The boehmite ~lumin~ thickener that is useful in the thic~n~oA compositions of the present invention can comprise any boehmite alumina that has a crystal size, as measured on the 020 plane, of less than about 60 Angstroms and a surface area, when calcined to the gamma phase, of greater than approximately 200 m2/g. In 25 dele""ining the surface area of the useful boehmite alumin~, typically the boehmite alumina is calcined at a temperature of from about 450 to about 500 C for a period of time of from about 1 to about 5 hours. Such c~lcining generally converts the boehmite alumina into gamma alumina. It is to be understood, however, that when used as the thicl~np~r or rheology modifier in the compositions of the present 30 invention, the alumina is used as the boehmite form of ~lllmin~, i.e., in its uncalcined form. Generally spe~king, the boehmite ~lumin~ will be present in an amount effective to obtain the desired rheological pn~pellies of the composition. For WO 95/11270 2~1~ 4 6 ~ 9 PCT/US94/09878 example, depending upon the type and angle (relative to the horizontal) of the surface to which a latex paint is applied, the desired rheological propel lies of the composition can vary widely, and accordingly the amount of thic~n~r employed can vary widely.
Generally speaking, however, and particularly when used in a latex paint, the 5 boehmite alumina thickener will be present in an amount of from about 0.1% to about 5% by weight of the composition. It is particularly ple~lled, although not neCçs;~y~ that the boehmite ~ min~ employed be of the water-dispersible type, i.e., of a type that does not require acid for dispersibility.
To more fully illustrate the present invention, the following non-limiting 10 examples are pr~sented. In the following examples, the latex paints were prepared in a two-step manner commonly used in the commercial prep~lion of paint formulations. In the "grind" step, pi~m~nt~ and ingredients required for dispersion are added and mixed at high shear rates. In the "letdown" step, the resins and other heat- or shear-sensitive components are added and mixed at lower shear rates. In the 15 grind step, the col~ponents were combined and dispersed at approximately 2000feet/min (agitator tip speed) on a labol~to,y Cowles dissolver using a 1.5" Cowles blade. The letdown ingredients were added and blended at a lower agitator tip speed until uniformly mixed. Various viscosity measurements were made using a Brookfield Viscol"e~el or a Bohlin VOR Rheo",eler.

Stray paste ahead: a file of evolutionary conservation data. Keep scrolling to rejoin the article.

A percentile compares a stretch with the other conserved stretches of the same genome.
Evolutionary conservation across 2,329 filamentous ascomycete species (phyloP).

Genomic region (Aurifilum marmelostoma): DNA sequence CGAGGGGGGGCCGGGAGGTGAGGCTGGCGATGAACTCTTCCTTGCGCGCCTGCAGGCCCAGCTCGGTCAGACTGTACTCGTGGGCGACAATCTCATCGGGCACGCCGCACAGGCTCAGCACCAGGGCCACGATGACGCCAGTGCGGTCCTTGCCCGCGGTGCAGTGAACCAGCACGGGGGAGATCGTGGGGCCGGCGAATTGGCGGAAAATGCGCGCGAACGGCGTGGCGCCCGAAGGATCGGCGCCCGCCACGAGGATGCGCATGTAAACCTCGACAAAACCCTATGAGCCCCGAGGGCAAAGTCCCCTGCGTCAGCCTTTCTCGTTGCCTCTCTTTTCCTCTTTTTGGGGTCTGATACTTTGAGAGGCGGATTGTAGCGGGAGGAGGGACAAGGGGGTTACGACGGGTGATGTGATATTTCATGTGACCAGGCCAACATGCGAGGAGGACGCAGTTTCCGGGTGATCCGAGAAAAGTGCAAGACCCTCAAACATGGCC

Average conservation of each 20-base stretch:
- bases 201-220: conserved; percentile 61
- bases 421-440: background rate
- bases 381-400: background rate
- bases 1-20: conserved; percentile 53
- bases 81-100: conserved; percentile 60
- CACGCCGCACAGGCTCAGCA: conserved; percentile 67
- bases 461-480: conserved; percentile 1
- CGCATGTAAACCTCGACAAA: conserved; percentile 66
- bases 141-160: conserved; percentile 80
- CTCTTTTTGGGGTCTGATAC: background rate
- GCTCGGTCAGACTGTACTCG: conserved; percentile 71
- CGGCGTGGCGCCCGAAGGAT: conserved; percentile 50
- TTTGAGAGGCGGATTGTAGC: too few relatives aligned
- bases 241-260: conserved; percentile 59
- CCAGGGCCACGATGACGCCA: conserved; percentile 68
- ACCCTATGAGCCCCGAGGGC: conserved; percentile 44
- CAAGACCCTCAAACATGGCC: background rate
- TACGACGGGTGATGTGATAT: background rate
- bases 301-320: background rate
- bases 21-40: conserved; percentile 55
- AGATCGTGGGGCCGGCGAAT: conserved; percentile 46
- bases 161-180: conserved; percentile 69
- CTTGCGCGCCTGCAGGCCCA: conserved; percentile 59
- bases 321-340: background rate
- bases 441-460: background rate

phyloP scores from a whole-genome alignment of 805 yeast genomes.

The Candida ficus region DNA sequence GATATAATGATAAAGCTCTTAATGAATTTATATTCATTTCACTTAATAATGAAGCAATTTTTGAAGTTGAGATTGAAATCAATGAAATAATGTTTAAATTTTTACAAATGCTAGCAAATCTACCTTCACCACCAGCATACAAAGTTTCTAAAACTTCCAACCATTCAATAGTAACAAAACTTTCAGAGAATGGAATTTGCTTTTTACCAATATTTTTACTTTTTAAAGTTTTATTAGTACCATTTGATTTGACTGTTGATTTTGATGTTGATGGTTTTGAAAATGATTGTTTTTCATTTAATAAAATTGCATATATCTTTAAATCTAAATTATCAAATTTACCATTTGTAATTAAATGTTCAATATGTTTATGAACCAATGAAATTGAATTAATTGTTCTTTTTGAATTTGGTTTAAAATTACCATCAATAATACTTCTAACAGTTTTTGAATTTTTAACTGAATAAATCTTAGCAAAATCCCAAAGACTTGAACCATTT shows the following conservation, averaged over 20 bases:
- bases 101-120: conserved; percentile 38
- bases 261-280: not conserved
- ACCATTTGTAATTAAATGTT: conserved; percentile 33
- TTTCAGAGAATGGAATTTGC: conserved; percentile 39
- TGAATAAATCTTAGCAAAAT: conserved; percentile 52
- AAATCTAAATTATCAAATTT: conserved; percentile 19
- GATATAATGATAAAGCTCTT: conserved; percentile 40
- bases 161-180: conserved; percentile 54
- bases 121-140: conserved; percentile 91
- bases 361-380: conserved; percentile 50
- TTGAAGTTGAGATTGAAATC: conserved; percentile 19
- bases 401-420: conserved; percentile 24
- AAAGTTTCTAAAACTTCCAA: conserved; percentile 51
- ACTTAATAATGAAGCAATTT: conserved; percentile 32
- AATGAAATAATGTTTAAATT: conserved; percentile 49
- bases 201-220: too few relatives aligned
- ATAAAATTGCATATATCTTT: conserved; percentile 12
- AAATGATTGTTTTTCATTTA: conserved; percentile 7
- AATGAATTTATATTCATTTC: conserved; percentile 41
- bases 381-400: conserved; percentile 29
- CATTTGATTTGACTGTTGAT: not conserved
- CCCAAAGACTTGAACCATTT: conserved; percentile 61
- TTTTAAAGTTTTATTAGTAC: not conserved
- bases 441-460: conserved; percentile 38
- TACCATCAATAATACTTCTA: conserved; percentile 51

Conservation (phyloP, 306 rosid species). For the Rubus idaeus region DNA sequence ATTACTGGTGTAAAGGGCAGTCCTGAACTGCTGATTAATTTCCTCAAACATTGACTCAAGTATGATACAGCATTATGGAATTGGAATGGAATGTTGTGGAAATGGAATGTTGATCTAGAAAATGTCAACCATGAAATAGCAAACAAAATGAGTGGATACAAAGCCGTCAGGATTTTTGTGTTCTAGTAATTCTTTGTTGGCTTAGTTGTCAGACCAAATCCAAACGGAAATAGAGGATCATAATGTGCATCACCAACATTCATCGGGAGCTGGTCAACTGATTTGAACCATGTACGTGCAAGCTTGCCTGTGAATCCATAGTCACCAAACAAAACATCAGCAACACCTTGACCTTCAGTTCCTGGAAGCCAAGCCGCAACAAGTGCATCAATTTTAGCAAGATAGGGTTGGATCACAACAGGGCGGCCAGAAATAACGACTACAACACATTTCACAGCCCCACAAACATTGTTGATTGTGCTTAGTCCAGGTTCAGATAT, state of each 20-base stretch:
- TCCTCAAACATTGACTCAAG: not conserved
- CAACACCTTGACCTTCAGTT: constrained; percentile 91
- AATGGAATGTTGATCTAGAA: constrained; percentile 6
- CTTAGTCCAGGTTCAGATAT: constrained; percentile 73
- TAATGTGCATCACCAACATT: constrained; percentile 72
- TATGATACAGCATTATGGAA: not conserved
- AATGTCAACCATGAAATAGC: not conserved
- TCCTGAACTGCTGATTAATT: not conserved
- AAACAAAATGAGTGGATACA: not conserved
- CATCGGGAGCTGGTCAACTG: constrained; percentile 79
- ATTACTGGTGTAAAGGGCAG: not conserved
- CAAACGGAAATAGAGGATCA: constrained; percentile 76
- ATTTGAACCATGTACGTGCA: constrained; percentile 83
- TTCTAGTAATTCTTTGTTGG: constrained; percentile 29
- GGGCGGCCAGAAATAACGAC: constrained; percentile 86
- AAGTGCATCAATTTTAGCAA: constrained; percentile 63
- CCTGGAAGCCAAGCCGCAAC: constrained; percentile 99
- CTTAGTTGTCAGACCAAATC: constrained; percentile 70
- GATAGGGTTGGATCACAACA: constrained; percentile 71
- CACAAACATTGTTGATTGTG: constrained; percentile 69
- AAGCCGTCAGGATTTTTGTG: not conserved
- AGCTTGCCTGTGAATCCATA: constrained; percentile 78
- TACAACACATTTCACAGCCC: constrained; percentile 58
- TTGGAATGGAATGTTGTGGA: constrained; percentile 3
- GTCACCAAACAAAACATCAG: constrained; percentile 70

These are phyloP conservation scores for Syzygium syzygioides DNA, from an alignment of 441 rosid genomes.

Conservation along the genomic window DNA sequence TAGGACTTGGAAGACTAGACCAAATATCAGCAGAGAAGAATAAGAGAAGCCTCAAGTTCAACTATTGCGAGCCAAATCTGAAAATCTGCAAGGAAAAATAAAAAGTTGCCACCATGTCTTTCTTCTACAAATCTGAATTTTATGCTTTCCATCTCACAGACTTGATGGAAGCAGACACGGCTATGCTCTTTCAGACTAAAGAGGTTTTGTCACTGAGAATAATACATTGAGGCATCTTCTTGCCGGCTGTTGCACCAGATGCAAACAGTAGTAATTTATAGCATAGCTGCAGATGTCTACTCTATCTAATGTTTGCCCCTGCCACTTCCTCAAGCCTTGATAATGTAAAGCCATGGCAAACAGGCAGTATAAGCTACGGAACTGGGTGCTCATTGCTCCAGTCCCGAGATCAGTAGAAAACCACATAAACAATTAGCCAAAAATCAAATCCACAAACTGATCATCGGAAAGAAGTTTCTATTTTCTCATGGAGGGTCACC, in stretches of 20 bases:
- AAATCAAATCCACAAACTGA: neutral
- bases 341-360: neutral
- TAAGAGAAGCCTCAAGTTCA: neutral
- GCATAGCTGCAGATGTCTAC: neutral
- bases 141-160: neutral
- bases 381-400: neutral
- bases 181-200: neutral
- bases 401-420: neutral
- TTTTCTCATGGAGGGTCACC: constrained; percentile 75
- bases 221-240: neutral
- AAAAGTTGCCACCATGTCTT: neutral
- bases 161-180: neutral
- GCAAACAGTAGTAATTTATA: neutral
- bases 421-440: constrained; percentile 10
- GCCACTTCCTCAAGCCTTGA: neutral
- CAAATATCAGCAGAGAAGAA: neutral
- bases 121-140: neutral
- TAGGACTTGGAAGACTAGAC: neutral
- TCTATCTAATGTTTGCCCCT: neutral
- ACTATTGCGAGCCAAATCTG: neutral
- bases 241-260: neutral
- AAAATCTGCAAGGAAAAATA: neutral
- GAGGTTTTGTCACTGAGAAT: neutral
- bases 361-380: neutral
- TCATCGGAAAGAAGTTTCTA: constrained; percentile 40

20 Example 1 This example shows the use of a water-dispersible ~ll)min~ as a total and partial repl~ mPnt for HEC in an Interior (modified-acrylic) Good Quality Flat Wall Paint. The formulations are shown in Table l below.
2~ 7~629 WO 95/11270 i ~ ~ PCT/US91/09878 3 ~ o o o ~`1 o o o o ~
~b V E D g.
--~ t~ ~ ~ ~ ~ -- ~ X
3 ~'i o o ~ o o o o ~
x -- ~ a~ x ~ o V V
3 ~`i o o ~`i o o o 3:
~ ~~ ~ ~ o~ ~ ~ o v ~ x ~ ~ ~ ~ ~ o æ C ~ C ~ b ~17~62g WO 95/11270 PCT/US91/05~78 o -- o -- X l~ oo o ~o ~ o -- o~ ~` o ~ o oo ~ o~ o U~ oo oo ~ o~ l` ~ o o~ o C~ ~,, _ oo ~ o~ o o ~ O -- o~
;~; x ~ ~ 8 ~ ~ = a g .~ V~ o V ~ @ 3 D
8 ~ C ~ ~ c ~
~ C ~ D ~ ~8 .~ E ~E E.~ E
;g ~ 88 ~ ô ~ 0 E ~ ~
x ~ iE ~ E
v ~ æ~ '~ O - E - ~ ~
WO 95/11270 ~! 1 7 4 6 2 9 PCT/US94/09878 Fig. 1 shows Bohlin rheology plots for the formulations of Table 1. As can be seen, the boehmite a!umina can be used to replace HEC completely or partiallyand still ~ in~ similar viscosity profiles for the overall formulation. As can also be seen, the formulations con~;.il-illg the alumina are more shear thinnable than those 5 conl~inillg only HEC. This is an i~ t factor when paint formulations are applied by means of spraying since it obviates the n~essity of having to dilute the formulations.
F.Y~ rl~ 2 This example demonsL,a~es the use of boehmite alumina as a total repl~r~m~nt 10 for a clay thickener and as a partial repl~cen ~nt for an ~oci~tive Thickener in a High Quality Interior Flat Paint (vinyl-acrylic). The formulations are shown in Table 2 below.
QR 708 + ATTAGEL 40 QR 708 + ALUMINA
Batch Size: 100 Gal. Formula 100 Gal. Formula Ingredient Lbs. w/w% Lbs. w/w%
DI Water 130.0 11.34 120.0 10.53 DISPERAL SOL 8.20 0.72 Tamol 960' 10.0 0.87 10.0 0.88 Nuosept 145 2.0 0.17 2.0 0.18 Colloid 6402 2.0 0.17 2.0 0.18 AMP-95 2.0 0.17 2.0 0.18 Ti-Pure R-9003 200.0 17.45 200.0 17.55 Satintone Special4 125.0 10.91 125.0 10.97 Min-U-Sil 405 75.0 6.54 75.0 6.58 Attagel 4o6 7.0 0.61 LETDOWN O
Colloid 640 ¦4.0 ¦ 0.35 ¦4.0 ¦ 0.35 462g X o~ o ~ o X -- O~ l-- ~ O D
O ~ O O t` 00 ~ _ O O ~ O O ~ O
O ~ O O ~ C~
~ _ 8 ~
~` X ~ O d V~ Q ~ ~
X -- ~ ~ ~ ~ C~ . ...
o ~ -- -- ~,, ~ O ~ ~ ~8 o ~, D O
o o t-- o o. ~ o. ~ 8 O ~ `O ~ O -- ~C\ ~ ~ ^ . ~, D
E ~ + ~ o ~ D ~ ^ D
c 3 , ~ 3 ~ ~, .= o E ~ E ~ E
~ ~ ?~5 c , r ~ ?
2~7~2g Fig. 2 shows Bohlin rheology curves colllpaling the formulations of Table 2.
As can be seen, the ~hlmin~ can be used to completely replace the clay thickener and - partially replace the Associative Thic~Pner while "~ .ining similar viscosity profiles for a formulation col-l~inil-g clay thickener and Associative Thic~ner. As can S further be seen, the formulation col,~;.h-il-g the ~lumin~ exhibits better shear thinning characteristics than the formulation without any ~ min~
Example 3 This example demonstrates that boe.hmite. alumina can be used as a partial repl~.e.m.ont for HEC in an Exterior (modified-acrylic) Quality House Paint - White.